MESERVE: Their contest has been an acrimonious one, and although their competition has ended, the bad feelings about how it was conducted have not.

BRADLEY: I thought that there were distortions and negativity, and I hope, and I would expect -- I hope that he'll run a better campaign in the general election.

MESERVE: But if he doesn't, says Bradley, he will speak up.

BRADLEY: We have been defeated, but the cause for which I ran has not been. MESERVE: Bradley pledged to continue to fight for the North Star issues which guided his campaign: health care, gun control, campaign finance reform, a better politics, a better America.

BRADLEY: A president is president of all the people, wealthy as well as poor. But a president must listen more closely because the voices of those who have been less fortunate are not as loud and insistent as those who have been more fortunate.

MESERVE: This was the message that drew to Bradley the faithful staff and volunteers who surrounded him today. For them, Bradley had thanks and praise. For him, they had applause, cheers and a whole lot of tears.

Why didn't Bradley inspire more people like this? The candidate reflected:

BRADLEY: I think that we didn't really get across the extent to which this was not a campaign of self-interest, quite frankly, and I think that's what we didn't get across.

MESERVE (on camera): Bradley said that he and the day's other casualty, John McCain, had been the victims of the forces of entrenched power within their parties, and although this chapter has ended, the book has not been closed. Bradley left open the possibility that he could run for president again someday.

Jeanne Meserve, CNN, West Orange, New Jersey.


JORDAN: So the stage is set, November here we come; right? Well, not so fast. We have a few primaries and such left to go. Even if McCain and Bradley are moving out of the picture, Republican Alan Keyes is still technically in the running and the actual nomination cycle requires the delegate election process. That's what's going on today in three states: Colorado and Utah are holding primaries in both parties; the Wyoming Republican Party is having a caucus.

Even though the candidates aren't officially nominated until the conventions in August, the writing is on the wall.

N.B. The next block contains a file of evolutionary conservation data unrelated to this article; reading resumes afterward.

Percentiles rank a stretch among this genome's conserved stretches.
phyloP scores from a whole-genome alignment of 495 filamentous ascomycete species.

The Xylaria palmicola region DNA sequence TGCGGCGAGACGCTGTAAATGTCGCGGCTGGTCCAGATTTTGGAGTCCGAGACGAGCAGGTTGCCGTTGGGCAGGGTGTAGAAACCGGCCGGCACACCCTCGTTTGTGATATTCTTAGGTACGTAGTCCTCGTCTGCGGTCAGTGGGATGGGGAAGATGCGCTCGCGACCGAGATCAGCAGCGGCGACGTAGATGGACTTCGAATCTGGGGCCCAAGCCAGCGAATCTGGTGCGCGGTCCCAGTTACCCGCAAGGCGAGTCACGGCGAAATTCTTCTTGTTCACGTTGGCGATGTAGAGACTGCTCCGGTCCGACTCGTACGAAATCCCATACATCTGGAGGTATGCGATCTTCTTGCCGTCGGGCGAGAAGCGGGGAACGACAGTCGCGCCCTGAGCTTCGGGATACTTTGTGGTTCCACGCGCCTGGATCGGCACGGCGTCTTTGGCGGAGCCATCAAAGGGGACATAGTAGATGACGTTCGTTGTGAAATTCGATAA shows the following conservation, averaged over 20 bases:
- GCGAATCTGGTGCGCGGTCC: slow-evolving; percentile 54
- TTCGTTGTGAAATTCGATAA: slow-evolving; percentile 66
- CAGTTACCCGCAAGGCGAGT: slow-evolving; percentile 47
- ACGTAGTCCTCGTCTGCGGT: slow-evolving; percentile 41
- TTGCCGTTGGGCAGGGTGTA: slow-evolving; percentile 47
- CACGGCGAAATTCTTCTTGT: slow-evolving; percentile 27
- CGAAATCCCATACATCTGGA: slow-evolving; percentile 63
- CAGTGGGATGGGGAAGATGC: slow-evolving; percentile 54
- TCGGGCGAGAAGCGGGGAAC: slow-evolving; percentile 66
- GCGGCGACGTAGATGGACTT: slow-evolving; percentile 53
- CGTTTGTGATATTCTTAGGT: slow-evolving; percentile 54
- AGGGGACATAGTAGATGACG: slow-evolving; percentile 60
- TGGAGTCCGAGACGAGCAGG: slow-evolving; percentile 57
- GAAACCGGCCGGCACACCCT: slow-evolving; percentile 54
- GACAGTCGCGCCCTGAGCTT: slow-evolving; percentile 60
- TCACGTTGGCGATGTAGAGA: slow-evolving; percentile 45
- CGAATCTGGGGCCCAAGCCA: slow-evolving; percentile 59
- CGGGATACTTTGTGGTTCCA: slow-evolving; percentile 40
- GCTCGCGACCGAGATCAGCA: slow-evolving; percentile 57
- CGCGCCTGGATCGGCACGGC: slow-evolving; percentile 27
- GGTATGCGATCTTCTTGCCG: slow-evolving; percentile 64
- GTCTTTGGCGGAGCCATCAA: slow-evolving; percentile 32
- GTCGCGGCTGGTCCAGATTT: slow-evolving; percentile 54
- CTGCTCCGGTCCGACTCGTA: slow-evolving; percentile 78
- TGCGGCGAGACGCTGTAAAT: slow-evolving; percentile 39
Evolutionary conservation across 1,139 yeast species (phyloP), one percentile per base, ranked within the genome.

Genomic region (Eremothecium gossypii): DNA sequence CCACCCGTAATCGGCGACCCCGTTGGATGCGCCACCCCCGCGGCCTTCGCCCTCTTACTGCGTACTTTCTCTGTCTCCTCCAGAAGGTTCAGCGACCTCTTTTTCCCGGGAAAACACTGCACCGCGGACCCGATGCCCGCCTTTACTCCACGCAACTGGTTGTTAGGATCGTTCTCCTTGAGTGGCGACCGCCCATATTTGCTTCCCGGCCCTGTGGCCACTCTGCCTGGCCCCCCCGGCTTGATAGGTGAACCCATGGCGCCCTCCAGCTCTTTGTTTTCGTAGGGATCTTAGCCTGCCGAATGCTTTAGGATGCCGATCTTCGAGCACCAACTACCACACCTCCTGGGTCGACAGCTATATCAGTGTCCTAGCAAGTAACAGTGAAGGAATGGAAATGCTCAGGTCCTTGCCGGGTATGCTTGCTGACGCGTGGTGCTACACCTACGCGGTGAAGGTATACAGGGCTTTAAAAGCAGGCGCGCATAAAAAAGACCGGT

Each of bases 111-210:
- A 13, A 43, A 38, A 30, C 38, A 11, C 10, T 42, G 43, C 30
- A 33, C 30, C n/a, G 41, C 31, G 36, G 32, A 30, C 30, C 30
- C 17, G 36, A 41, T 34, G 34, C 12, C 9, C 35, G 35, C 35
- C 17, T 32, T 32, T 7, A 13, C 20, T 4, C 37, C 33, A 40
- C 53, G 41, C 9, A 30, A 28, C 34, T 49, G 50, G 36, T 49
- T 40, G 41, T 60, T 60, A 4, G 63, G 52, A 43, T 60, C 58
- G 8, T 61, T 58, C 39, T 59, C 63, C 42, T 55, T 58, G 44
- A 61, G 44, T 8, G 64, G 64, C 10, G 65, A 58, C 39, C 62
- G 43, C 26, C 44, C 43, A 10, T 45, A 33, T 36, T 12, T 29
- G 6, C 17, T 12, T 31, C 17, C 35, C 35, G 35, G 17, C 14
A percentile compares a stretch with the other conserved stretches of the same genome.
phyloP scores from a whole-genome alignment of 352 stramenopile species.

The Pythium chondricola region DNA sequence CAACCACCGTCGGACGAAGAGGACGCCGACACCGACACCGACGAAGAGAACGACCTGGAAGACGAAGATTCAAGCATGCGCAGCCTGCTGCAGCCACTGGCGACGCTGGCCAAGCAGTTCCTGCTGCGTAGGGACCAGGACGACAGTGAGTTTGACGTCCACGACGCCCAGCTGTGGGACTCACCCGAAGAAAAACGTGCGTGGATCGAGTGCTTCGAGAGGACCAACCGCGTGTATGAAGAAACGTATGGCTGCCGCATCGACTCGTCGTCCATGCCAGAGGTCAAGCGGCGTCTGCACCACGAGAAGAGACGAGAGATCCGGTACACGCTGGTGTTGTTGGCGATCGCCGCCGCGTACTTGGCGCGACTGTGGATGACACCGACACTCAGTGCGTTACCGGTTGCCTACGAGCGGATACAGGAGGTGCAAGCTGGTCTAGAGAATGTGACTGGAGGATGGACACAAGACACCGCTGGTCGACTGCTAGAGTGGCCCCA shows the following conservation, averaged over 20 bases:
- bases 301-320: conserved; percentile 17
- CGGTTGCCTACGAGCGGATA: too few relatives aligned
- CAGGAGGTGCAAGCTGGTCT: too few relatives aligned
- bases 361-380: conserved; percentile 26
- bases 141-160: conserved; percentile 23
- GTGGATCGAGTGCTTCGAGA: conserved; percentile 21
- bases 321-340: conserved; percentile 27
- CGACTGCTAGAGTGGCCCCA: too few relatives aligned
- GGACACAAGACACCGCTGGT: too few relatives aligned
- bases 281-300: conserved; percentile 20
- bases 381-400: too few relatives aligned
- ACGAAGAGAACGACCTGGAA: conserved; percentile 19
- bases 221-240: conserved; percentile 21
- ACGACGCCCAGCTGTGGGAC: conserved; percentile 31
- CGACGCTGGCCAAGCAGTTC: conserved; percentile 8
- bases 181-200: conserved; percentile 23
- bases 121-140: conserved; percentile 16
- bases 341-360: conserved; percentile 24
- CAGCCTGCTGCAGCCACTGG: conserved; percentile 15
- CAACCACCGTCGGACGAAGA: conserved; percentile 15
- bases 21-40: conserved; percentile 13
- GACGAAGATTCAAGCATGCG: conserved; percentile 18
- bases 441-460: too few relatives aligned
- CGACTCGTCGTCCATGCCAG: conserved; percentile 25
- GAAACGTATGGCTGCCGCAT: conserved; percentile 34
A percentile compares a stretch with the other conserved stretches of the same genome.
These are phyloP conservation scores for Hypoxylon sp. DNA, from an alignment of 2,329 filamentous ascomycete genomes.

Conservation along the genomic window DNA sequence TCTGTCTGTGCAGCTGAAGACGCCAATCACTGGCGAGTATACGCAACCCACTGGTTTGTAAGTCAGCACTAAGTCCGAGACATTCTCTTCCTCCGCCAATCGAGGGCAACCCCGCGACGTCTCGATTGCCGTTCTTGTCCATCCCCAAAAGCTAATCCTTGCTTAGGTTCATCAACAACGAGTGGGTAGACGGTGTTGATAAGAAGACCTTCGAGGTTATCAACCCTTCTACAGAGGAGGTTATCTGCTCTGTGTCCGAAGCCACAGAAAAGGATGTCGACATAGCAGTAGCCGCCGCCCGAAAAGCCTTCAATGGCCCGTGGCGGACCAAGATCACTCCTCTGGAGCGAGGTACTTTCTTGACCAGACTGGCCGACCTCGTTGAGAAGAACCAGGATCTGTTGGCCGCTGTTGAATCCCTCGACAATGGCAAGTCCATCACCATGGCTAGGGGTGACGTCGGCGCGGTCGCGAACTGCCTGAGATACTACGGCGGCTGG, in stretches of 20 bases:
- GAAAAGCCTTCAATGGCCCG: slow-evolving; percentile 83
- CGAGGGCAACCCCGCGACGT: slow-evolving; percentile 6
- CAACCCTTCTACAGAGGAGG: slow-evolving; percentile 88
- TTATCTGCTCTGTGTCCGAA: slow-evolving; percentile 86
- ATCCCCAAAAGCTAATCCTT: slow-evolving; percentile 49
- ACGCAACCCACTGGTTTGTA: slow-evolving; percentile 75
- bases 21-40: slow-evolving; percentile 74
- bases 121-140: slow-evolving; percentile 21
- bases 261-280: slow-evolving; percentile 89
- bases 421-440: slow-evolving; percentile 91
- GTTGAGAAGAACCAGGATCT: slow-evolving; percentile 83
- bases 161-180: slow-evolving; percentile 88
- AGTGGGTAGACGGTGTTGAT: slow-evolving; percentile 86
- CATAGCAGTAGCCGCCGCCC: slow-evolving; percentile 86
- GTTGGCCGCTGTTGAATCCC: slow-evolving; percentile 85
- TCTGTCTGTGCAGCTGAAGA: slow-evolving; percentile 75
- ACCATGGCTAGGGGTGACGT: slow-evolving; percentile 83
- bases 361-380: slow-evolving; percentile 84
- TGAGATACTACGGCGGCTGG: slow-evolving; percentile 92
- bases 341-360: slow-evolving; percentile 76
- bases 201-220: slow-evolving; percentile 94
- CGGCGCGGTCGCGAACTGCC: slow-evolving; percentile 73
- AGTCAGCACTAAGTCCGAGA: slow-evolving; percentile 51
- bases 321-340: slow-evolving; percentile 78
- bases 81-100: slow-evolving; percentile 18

Bruce Morton looks at what we can expect in the meantime.


BRUCE MORTON, CNN CORRESPONDENT (voice-over): People keep saying the political parties are weak, but they're still strong enough to nominate their man. This year, the party establishment, the regulars, got the nominees they wanted. The insurgents lost.

What now? Well, George W. Bush and the Reverend Pat Robertson went steady during the primaries, especially in South Carolina. The question now is: Can Bush get his class ring back and start wooing the moderates?

Will it be a negative campaign? Bet on it. It's more of a sure thing than Microsoft. Gore go negative? Just ask Bill Bradley.

BRADLEY: I thought that there were distortions and negativity.

MORTON: Will George Bush go negative? How about those ads saying John McCain opposed research on breast cancer?


ANNOUNCER: McCain opposes funding for vital breast cancer programs right here in New York.


MORTON: There's that video of Gore's famous visit to the Buddhist fund-raiser. We will see this video roughly 1,438,007 times, assuming we don't watch the news every day.

Then there's this famous video.


GORE: My counsel tells me there is no controlling legal authority that says there was any violation of any law.


MORTON: We won't see that quite as often -- it's not as colorful -- but often. And both campaigns will spend all the money -- hard, soft, squishy, whatever -- they can raise. A couple of Bush's Texas friends ponied up a couple of million dollars for ads attacking McCain's environmental record -- independent expenditure, of course. We'll see a lot of that.

What else? Gore, who is thought to be a good debater, has suggested twice weekly debates along with a promise not to use TV ads -- same offer he made to Bradley. Gore thinks, probably correctly, that he's more knowledgeable on the issues than Bush and he'll try to paint Bush as extreme -- Pat Robertson again.

Bush will talk about his record of inclusion, his ability to work with Democrats, which he has done in Texas. He'll paint Gore as a hopeless partisan, Dr. Gridlock. Gore will talk health care; Bush will talk tax cut.

And just think: After only eight months of this, we'll vote. I'll bet you can hardly wait.

Bruce Morton, CNN, Washington.


TOM HAYNES, CO-HOST: Also in today's news, heavy rains in Mozambique are making a bad situation even worse. Flooding in the southern African nation has thousands of people desperate for relief supplies and wet weather has made distributing those supplies difficult. Hundreds of thousands of Mozambicans have been made homeless as a result of the floods which began early last month. Aid agencies say the death toll could reach into the thousands.